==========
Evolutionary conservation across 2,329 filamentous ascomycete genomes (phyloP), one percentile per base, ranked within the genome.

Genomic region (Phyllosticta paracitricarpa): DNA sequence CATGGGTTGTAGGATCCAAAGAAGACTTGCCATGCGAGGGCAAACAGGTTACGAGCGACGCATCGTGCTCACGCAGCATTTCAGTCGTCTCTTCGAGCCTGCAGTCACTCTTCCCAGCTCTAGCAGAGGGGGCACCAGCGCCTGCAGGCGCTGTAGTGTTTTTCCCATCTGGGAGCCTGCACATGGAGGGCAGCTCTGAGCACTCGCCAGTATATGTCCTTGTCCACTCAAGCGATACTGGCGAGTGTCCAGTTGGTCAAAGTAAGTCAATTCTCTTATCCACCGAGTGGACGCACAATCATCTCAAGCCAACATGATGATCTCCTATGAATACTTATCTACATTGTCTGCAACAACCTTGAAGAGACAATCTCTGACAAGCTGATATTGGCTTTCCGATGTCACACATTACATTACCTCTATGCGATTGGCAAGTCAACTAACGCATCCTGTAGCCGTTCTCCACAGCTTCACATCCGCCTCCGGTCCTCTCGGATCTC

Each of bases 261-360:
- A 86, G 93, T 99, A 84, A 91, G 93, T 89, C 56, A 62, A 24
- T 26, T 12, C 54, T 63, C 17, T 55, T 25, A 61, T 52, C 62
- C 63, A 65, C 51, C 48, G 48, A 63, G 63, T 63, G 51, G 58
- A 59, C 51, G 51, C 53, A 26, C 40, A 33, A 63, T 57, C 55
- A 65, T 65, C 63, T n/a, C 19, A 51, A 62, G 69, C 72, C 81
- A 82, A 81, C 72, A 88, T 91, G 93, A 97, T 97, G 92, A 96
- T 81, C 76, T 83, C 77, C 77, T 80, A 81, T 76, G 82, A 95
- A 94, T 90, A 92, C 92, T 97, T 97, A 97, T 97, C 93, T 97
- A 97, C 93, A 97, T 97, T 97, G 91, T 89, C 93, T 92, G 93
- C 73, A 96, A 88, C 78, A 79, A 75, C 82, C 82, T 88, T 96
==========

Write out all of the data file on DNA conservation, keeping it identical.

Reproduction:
Evolutionary conservation across 2,329 filamentous ascomycete genomes (phyloP), one percentile per base, ranked within the genome.

Genomic region (Phyllosticta paracitricarpa): DNA sequence CATGGGTTGTAGGATCCAAAGAAGACTTGCCATGCGAGGGCAAACAGGTTACGAGCGACGCATCGTGCTCACGCAGCATTTCAGTCGTCTCTTCGAGCCTGCAGTCACTCTTCCCAGCTCTAGCAGAGGGGGCACCAGCGCCTGCAGGCGCTGTAGTGTTTTTCCCATCTGGGAGCCTGCACATGGAGGGCAGCTCTGAGCACTCGCCAGTATATGTCCTTGTCCACTCAAGCGATACTGGCGAGTGTCCAGTTGGTCAAAGTAAGTCAATTCTCTTATCCACCGAGTGGACGCACAATCATCTCAAGCCAACATGATGATCTCCTATGAATACTTATCTACATTGTCTGCAACAACCTTGAAGAGACAATCTCTGACAAGCTGATATTGGCTTTCCGATGTCACACATTACATTACCTCTATGCGATTGGCAAGTCAACTAACGCATCCTGTAGCCGTTCTCCACAGCTTCACATCCGCCTCCGGTCCTCTCGGATCTC

Each of bases 261-360:
- A 86, G 93, T 99, A 84, A 91, G 93, T 89, C 56, A 62, A 24
- T 26, T 12, C 54, T 63, C 17, T 55, T 25, A 61, T 52, C 62
- C 63, A 65, C 51, C 48, G 48, A 63, G 63, T 63, G 51, G 58
- A 59, C 51, G 51, C 53, A 26, C 40, A 33, A 63, T 57, C 55
- A 65, T 65, C 63, T n/a, C 19, A 51, A 62, G 69, C 72, C 81
- A 82, A 81, C 72, A 88, T 91, G 93, A 97, T 97, G 92, A 96
- T 81, C 76, T 83, C 77, C 77, T 80, A 81, T 76, G 82, A 95
- A 94, T 90, A 92, C 92, T 97, T 97, A 97, T 97, C 93, T 97
- A 97, C 93, A 97, T 97, T 97, G 91, T 89, C 93, T 92, G 93
- C 73, A 96, A 88, C 78, A 79, A 75, C 82, C 82, T 88, T 96